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March 30, 1969

Letter, Soviet Deputy Head of the Department of the Central Committee P. Ivanshutin, on Czechoslovak Protests following Czechoslovak-Soviet Hockey Game

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Deputy Head of the Department of the Central Committee
for relations with the communist and workers
parties of socialist countries

To Comrade. Blatov A.I.


On March 28 of this year, immediately after the hockey match between the USSR and Czechoslovakia teams, in all major cities in Czechoslovakia where there are Soviet troops, began massive torch-light processions and demonstrations of young people. The gathering of demonstrators began organized and quickly, according to a predetermined plan.

In the city of Ústí nad Labem (65 km northwest of Prague) a crowd of 2,000 people surrounded the administration of the military commandant of the garrison, overturning and burning that which was located in the square, passenger and commercial vehicles, three motorcycles, smashed all of the glass in windows, broke all doors, and cut off all communication wires. In these excesses participated servicemen of the CAN [Czechoslovak Naional Army—ed.].

In the city of Mladá Boleslav (40 km northeast of Prague) a crowd of delinquents numbering up to 1,000 people, among whom were 40-50 servicemen of the CNA, in the course of three hours of besieging the entrance of the military base[1] 275 mrr 18 mrd. Hooligans threw stones at the gate and at the windows of the barracks. As a result, two Soviet soldiers were slightly wounded in the head and more than 200 windows were knocked out. These actions were accompanied by threats against Soviet troops and the shouting of : “Occupiers,” “Invaders,” “fascists.” Hooligans threw firecrackers, rockets, and fired several rounds from machine guns. Before the security checkpoint (KPP) of 18 mrd 275 mrr was posted black flag. At the gates of the security checkpoint regiment one of the delinquents dealt a blow with a knife on the gearshift assistant on duty, Sergeant Ephraim junior. The knife was stuck in the folds of his coat, not wounding Ephraim.

In the city of Teplice (70 km northwest of Prague) a crowd of rampaging hooligans surrounded the Soviet war commandant and knocked out almost all of the window glass.

In the city of Trutnov (110 km northeast of Prague) more than 3,000 people surrounded the military base 914 ar, tried to enter the barracks, shouting abusive remarks and throwing firecrackers.

In the city of Olomouc (60 km northeast of Brno) in front of the main office of the Military Hospital gathered more than 2,500 people with anti-Soviet slogans: “Russians, go home,” “Invaders,” etc. They damaged cars, and smashed the glass of ten windows. The demonstration [was] led by servicemen of the CNA.

In the city of Hradec Králové (90 km east of Prague) up to 20,000 demonstrators took to the streets. The crowd gathered at the monument of a tank to Soviet soldiers, became outraged over it and tried to burn it. In front of the Soviet commandant they shouted anti-Soviet slogans.

In the city of Ostrava (130 km northeast of Prague) an anti-Soviet demonstration was attended by about 10,000 people. Demonstrators turned the car of a Soviet hospital, broke glass and lights, and slashed tires.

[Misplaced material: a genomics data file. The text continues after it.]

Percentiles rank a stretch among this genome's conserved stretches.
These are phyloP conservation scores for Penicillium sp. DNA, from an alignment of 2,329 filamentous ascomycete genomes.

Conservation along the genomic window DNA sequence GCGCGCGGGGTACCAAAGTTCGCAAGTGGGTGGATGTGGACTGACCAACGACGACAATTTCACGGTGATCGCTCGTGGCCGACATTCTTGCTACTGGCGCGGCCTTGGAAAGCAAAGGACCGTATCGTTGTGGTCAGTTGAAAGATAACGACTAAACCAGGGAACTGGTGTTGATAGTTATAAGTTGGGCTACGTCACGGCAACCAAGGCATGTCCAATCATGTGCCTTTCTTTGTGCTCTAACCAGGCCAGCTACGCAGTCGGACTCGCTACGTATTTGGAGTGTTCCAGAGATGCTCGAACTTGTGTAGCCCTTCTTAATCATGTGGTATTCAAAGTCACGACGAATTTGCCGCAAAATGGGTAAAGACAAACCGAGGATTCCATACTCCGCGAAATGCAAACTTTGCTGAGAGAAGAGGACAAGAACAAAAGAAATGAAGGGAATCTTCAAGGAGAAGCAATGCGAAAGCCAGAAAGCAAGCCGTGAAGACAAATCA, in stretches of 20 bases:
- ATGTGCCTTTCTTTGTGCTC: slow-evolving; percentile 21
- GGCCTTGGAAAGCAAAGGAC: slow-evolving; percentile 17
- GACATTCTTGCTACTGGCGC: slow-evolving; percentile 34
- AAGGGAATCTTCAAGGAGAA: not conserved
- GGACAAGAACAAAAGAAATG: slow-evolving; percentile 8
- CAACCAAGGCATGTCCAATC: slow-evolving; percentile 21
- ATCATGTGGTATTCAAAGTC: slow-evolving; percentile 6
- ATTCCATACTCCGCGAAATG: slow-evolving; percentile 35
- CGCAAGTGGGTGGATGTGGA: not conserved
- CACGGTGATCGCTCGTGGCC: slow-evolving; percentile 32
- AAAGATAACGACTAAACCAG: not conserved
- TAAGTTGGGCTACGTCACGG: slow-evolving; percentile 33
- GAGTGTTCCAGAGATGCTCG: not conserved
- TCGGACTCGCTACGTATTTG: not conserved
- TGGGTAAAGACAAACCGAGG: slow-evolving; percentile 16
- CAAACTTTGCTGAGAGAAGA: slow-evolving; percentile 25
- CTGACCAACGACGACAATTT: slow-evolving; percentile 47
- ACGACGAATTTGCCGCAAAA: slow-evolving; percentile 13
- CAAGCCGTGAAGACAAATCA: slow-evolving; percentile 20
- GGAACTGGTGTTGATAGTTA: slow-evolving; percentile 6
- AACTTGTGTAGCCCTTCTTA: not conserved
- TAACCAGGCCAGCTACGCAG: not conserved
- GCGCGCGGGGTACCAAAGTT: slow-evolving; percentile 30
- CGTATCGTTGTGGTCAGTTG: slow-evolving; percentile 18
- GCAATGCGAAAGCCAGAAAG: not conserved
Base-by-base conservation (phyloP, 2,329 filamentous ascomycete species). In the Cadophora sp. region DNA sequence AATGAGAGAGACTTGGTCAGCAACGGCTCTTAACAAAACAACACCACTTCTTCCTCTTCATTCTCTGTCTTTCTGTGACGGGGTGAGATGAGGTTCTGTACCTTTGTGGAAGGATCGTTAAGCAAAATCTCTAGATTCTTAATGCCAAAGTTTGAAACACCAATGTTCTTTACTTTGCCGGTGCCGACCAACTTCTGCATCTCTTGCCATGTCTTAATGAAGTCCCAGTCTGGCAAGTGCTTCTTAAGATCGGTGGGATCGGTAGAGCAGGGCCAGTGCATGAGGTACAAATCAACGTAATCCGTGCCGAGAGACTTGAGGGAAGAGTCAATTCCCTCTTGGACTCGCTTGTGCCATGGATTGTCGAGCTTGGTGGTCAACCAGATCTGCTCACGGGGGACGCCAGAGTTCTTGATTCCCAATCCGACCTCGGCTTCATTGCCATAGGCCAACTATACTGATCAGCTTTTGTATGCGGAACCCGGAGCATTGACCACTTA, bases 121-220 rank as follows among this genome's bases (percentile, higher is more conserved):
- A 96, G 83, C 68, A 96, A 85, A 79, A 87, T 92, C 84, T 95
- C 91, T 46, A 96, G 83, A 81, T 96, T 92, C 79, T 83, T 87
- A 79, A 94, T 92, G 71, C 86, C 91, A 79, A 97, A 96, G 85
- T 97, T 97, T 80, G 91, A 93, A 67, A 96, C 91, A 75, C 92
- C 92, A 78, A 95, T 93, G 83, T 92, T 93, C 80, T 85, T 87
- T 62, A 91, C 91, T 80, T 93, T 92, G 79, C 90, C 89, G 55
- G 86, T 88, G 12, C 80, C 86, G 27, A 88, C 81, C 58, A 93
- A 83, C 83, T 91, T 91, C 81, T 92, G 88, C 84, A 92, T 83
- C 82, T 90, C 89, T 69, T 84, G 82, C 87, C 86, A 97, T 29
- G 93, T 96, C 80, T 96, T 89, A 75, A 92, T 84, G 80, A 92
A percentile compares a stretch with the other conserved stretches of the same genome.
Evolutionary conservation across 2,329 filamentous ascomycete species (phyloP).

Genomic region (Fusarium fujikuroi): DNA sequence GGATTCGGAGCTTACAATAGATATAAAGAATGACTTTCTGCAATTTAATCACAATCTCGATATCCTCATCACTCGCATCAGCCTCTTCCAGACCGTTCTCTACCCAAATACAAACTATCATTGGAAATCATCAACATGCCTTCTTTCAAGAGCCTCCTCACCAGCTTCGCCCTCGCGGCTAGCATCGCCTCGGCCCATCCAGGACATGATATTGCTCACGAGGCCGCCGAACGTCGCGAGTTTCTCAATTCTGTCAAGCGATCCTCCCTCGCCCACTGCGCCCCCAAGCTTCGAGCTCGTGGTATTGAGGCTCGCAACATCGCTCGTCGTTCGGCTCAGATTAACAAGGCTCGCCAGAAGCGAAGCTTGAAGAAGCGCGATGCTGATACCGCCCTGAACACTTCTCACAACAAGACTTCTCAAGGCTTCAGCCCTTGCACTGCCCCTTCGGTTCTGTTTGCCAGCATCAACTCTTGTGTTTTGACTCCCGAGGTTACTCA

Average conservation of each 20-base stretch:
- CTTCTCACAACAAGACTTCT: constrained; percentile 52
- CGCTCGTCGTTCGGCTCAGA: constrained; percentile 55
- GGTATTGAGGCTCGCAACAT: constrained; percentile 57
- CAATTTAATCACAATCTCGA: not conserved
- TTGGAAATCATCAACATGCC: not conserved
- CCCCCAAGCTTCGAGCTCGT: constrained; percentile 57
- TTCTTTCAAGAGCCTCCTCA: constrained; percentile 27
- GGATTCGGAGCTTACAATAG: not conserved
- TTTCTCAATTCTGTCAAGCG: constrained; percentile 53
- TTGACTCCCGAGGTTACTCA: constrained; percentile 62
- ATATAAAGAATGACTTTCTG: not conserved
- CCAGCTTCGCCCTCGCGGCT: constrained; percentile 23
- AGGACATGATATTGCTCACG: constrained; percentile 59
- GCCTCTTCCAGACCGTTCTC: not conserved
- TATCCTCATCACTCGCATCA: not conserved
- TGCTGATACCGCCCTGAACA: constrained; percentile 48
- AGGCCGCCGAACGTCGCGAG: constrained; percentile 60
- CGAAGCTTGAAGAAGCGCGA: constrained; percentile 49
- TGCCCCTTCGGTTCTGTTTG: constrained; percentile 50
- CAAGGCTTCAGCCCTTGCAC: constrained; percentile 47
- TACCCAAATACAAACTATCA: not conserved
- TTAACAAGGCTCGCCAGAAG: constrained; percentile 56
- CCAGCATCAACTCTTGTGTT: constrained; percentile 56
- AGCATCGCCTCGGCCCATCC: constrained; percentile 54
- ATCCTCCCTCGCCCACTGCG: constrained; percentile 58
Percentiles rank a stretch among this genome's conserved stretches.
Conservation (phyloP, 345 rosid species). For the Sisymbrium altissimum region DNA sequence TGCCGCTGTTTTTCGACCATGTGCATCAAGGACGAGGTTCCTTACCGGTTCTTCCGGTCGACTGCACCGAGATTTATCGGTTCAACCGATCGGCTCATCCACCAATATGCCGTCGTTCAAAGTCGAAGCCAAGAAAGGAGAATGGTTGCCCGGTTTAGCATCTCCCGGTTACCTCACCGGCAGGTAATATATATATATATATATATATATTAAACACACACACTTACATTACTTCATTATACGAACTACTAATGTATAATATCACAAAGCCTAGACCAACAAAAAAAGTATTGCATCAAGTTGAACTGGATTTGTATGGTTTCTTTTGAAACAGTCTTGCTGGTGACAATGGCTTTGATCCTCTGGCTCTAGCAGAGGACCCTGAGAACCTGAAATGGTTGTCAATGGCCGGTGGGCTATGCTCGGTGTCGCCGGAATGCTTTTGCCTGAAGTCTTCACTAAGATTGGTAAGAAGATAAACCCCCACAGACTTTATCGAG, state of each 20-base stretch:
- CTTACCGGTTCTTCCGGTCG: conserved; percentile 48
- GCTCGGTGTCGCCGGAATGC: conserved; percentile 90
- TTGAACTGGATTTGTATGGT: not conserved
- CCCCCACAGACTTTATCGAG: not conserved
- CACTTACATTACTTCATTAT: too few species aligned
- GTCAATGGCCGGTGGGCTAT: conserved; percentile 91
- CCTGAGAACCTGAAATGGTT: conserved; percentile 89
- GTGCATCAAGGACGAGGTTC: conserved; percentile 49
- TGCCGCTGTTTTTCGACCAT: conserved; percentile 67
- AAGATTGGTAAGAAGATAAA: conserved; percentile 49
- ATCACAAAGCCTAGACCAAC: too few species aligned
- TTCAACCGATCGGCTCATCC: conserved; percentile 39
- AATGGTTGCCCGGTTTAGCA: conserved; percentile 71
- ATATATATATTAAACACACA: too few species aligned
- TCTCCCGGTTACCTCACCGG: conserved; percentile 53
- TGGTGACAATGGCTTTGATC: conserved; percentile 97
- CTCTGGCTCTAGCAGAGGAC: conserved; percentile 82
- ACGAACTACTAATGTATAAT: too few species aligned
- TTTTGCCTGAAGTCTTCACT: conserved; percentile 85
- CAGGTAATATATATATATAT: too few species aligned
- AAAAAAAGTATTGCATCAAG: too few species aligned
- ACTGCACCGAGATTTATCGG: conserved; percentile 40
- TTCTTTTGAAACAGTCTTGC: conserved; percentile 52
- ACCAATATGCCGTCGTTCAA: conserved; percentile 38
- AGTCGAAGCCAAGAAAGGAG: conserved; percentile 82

In the city of Havlíčkův Brod (90 km southeast of Prague) up to 5,000 people gathering in front of the building of the military commandant shouted anti-Soviet slogans and broke the glass of the windows.

During the hockey game, a military commander and a member of the military council CGF were with the Soviet military delegation CMD, headed by general Bisyarinyj at 104 mrr 19 mrd of the CNA in the city of Tachov, where they were received by the commander of the Western War Division of the CAN, general Shadek. While at dinner, they heard how the entire personnel of the regiment sang the national anthem of the CSR after every goal scored. Upon leaving the town after the match, it was noted that all the windows of the barracks were open, shouting was heard, whistling, lobbing rockets, firecrackers exploded. Under the car of the CGF commander was thrown a firecracker.

On the question of how do you assess the situation in the country, with irritation Shadek said: “There’s an ongoing mess and as long as this wimp Dubcek is in this leadership, there will be no order.”

According to reports, anti-Soviet demonstrations and rallies continued into March 29 of the same year.[2]


March 30, 1969 P. Ivanshutin



[1] In Russian, it literally says “military town.”

[2] On the 29th of March a demonstration occurred in Prague itself: in the streets were held many thousands of anti-Soviet demonstrations, they destroyed the “Aeroflot” building in Czechoslovakia and others.

Letter describing anti-Soviet protests in Czechoslovakia following the defeat of the Soviets in the Ice Hockey World Championships.


Document Information


RGANI. F. 5. Op. 61. D. 359. L. 246-248. Excerpts from Chapter 6 (“Crises of Eastern Europe in the Mirror of Sports”) of Bolshoy Sport I bol’shaya politika [Big Sport and Big Politics] (Moscow, ROSSPEN, 2004), translated for CWIHP by Alex Fisher. Published in CWIHP Working Paper #69, "The (Inter-Communist) Cold War on Ice."


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